In a sellers’ market, like the one we’re in now, negotiation for leased space gets tough. Landlords grant far less concessions on a deal than they did just a few years ago. Inventory for well positioned space is low, demand is high. In the race for space, prospective Tenants sometimes agree to pay for items that they normally would not, such as items that are traditionally supplied by the Landlord.
There’s a catchy adage attached to what items Tenants’ believe are the Landlords responsibility to tender. It goes ‘If it stays, the Landlord pays’. Utilities, structural improvements, and necessary ancillary services (parking lots, etc) are among these items – they ‘stay’ with the space after the Tenant leaves. BUT there is another, sometimes large ticket item, one that rarely gets brought up at the initiation of a deal – impact fees.
Impact fees are imposed by the city or county; as such the rates vary from county to county, from city to city. They are called many things. They are hidden under names like, reservation fees, sewer capacity fees, meter fees, connection charges, tapping or tap-in fees, EDU fees, availability fees, the list continues.
In some cases these fees are zero or negligible. Sometimes there is a moratorium, but in many cases impact fees are an unforeseen cost that blindsides the Tenant when they go to pull their building permit. Some building departments will hold your permit hostage until these fees are paid in full. I’ve personally seen impact fees across the board. I’ve seen some impact fees as high as $300,000 in parts of Maryland attached to the use of a patio. I’ve seen some in Florida that we’re $5,000. I’ve seen some that were $300. It really depends on the location of your project.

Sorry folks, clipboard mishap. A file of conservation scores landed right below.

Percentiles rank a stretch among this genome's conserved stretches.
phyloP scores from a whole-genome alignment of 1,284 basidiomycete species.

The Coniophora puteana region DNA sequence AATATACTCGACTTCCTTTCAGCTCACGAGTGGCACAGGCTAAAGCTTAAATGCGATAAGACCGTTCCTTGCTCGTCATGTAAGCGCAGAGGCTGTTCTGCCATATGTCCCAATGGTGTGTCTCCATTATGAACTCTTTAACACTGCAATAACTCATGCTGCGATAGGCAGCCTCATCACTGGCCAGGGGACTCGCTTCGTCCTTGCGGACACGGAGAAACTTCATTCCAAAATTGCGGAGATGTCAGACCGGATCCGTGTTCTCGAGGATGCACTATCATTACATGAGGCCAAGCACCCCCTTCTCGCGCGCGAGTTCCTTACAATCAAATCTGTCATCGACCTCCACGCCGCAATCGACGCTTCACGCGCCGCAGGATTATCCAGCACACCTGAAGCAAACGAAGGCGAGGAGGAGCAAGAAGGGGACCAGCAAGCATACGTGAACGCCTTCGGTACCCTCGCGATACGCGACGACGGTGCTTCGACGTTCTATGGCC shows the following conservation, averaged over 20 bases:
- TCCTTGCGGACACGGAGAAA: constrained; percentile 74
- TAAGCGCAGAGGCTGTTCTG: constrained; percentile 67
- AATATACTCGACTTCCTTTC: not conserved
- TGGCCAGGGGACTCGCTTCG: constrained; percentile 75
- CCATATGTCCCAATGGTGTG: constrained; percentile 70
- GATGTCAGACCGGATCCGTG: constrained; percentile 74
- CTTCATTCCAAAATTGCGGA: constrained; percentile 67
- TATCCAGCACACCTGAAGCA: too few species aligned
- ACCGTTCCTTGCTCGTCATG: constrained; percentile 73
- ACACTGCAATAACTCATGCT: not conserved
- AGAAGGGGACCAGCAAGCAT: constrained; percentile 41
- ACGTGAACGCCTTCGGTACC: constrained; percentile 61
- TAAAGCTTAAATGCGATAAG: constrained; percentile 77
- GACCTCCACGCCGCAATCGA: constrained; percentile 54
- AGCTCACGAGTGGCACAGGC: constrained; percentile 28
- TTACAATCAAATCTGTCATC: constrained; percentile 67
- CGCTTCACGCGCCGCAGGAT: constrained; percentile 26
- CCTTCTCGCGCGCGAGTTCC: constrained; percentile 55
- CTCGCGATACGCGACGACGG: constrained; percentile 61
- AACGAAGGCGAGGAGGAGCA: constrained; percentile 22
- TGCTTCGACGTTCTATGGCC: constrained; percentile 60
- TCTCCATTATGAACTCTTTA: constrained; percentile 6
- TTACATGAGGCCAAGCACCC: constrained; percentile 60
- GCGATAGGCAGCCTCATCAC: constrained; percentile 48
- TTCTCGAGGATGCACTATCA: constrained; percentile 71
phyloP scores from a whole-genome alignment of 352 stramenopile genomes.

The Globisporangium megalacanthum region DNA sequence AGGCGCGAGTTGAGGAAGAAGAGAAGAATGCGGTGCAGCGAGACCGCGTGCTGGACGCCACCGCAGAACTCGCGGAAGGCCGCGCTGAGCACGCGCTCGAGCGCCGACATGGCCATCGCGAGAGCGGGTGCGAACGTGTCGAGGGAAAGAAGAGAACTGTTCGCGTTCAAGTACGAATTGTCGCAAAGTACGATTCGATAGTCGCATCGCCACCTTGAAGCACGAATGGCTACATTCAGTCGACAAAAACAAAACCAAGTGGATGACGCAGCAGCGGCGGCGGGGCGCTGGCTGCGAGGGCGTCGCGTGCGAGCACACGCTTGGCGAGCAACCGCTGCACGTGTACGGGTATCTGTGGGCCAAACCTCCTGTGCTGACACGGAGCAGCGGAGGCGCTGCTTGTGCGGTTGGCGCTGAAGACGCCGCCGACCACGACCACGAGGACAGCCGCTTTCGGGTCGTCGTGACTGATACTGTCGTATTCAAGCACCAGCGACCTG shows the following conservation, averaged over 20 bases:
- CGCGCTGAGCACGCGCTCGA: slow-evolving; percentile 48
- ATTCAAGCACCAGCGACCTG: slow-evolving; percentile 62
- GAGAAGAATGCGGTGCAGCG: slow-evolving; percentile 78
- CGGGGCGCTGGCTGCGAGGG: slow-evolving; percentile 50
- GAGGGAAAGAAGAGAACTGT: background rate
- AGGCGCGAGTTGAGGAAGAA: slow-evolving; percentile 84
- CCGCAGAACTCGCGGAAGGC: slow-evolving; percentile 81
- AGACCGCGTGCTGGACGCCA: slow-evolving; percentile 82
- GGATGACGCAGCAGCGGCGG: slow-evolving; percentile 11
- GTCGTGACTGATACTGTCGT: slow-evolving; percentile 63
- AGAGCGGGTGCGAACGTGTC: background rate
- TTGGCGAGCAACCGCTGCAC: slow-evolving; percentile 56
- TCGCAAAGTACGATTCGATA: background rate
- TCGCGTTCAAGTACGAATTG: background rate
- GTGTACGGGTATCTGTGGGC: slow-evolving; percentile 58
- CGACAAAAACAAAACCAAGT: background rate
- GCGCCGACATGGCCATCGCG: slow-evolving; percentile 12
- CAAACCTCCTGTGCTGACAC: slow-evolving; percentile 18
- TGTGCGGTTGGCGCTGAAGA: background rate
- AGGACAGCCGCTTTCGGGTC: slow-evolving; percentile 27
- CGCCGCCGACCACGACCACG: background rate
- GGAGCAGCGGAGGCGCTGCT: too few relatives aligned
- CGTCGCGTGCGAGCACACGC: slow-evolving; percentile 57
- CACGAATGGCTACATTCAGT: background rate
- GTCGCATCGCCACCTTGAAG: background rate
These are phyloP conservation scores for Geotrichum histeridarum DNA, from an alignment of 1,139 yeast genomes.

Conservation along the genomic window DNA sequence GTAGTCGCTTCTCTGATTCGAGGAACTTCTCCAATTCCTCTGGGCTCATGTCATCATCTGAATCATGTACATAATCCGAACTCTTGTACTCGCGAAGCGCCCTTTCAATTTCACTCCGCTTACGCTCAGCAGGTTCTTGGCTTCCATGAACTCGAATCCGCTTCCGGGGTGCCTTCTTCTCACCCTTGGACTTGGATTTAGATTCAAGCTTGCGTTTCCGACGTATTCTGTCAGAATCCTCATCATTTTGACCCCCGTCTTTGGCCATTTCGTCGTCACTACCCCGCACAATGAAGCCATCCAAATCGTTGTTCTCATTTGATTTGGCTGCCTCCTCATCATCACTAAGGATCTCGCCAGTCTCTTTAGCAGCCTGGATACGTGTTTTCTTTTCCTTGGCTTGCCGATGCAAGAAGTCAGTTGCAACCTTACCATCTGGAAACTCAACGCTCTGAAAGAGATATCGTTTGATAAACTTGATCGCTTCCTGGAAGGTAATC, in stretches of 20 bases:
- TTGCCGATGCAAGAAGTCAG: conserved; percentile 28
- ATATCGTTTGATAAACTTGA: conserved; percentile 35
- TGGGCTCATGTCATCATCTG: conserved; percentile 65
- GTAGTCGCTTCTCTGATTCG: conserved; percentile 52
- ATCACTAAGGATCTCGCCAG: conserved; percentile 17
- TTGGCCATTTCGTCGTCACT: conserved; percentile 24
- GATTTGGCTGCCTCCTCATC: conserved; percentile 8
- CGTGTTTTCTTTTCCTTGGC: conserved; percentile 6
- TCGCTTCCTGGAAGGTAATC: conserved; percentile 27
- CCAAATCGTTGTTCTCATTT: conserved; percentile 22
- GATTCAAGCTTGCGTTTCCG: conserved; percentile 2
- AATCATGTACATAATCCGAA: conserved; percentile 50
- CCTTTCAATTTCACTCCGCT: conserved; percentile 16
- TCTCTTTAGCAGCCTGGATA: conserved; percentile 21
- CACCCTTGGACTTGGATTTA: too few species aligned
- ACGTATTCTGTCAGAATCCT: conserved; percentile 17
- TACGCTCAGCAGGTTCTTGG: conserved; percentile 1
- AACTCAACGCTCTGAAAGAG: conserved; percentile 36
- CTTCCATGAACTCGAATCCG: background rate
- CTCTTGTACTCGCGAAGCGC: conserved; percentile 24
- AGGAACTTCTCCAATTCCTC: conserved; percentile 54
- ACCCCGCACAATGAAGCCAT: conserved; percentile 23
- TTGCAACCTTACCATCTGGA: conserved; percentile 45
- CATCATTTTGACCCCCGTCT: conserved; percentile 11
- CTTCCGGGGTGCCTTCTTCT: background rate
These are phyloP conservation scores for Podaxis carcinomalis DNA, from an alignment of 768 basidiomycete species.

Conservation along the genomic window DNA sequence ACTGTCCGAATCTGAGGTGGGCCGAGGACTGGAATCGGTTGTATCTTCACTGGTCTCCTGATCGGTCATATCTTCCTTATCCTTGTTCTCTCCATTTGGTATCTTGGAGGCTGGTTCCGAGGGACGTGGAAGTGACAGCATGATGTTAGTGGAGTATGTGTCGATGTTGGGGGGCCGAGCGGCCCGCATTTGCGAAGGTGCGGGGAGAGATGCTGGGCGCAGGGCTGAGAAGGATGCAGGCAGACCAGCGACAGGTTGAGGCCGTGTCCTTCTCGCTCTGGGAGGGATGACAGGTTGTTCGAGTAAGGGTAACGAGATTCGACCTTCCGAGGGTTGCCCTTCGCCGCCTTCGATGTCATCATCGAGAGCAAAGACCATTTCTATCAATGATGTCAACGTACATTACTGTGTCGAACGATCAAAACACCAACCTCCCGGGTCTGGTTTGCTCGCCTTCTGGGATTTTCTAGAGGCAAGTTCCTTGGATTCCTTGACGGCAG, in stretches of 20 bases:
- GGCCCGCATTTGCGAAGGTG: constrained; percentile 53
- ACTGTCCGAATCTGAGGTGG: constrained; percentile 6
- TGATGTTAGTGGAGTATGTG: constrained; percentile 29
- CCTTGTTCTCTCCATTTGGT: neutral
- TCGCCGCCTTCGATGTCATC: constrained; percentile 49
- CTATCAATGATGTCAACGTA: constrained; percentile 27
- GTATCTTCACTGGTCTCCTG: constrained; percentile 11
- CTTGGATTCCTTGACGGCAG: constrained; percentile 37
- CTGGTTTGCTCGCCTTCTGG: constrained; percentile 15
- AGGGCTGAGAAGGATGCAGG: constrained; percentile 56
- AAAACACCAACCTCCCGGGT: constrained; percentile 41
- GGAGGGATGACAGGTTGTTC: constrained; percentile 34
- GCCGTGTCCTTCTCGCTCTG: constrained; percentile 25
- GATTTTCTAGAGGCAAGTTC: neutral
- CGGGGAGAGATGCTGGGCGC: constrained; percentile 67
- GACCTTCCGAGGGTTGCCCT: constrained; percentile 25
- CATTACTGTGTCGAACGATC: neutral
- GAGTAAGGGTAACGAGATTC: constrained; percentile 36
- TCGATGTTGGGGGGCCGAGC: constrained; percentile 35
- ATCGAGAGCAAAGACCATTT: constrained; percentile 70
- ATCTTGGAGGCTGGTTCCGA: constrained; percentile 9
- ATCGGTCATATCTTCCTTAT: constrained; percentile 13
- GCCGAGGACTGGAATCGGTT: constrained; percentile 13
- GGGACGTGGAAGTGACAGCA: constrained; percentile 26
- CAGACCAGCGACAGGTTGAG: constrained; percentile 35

If you’re interested in a space, especially if you’re going from one use to a more intense use (for example going from retail to restaurant) inquire about impact fees. Ask your broker to vet this for you. Since these ‘impact fee credits’ (they become credit as soon as they are purchased) stay with the property, they are assets to the Landlord. Get language into your LOI that makes any payment of impact fees or like charges, the responsibility of the Landlord. If this item becomes a negotiation point, be sure that you know the valuation, that your broker or architect has inquired about the dollar amount due and when that amount is due.